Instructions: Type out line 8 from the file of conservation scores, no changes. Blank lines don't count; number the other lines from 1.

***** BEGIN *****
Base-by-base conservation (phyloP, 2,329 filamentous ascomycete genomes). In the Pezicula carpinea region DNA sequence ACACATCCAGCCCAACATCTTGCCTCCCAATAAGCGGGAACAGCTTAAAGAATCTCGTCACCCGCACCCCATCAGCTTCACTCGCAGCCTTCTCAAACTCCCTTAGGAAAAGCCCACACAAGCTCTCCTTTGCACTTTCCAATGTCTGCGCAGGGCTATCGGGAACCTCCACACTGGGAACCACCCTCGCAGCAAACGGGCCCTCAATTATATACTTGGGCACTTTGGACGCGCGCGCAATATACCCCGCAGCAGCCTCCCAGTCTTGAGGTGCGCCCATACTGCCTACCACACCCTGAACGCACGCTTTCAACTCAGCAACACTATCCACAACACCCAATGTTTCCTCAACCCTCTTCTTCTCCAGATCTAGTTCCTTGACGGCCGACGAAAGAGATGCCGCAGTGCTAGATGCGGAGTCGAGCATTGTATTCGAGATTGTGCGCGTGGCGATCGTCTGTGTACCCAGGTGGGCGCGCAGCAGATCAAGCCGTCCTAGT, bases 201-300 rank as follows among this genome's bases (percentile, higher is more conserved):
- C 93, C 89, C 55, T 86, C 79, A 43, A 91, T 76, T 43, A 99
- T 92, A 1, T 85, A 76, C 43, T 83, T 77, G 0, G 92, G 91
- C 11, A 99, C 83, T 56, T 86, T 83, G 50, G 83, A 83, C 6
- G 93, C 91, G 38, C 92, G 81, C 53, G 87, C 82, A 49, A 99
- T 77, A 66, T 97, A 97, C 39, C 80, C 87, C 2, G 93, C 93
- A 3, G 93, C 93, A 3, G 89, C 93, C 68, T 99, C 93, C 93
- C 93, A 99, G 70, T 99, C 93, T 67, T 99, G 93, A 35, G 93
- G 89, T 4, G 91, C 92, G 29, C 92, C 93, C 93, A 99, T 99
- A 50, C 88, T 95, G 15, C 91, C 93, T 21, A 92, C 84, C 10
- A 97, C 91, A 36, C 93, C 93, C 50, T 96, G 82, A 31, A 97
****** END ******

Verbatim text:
- C 93, A 99, G 70, T 99, C 93, T 67, T 99, G 93, A 35, G 93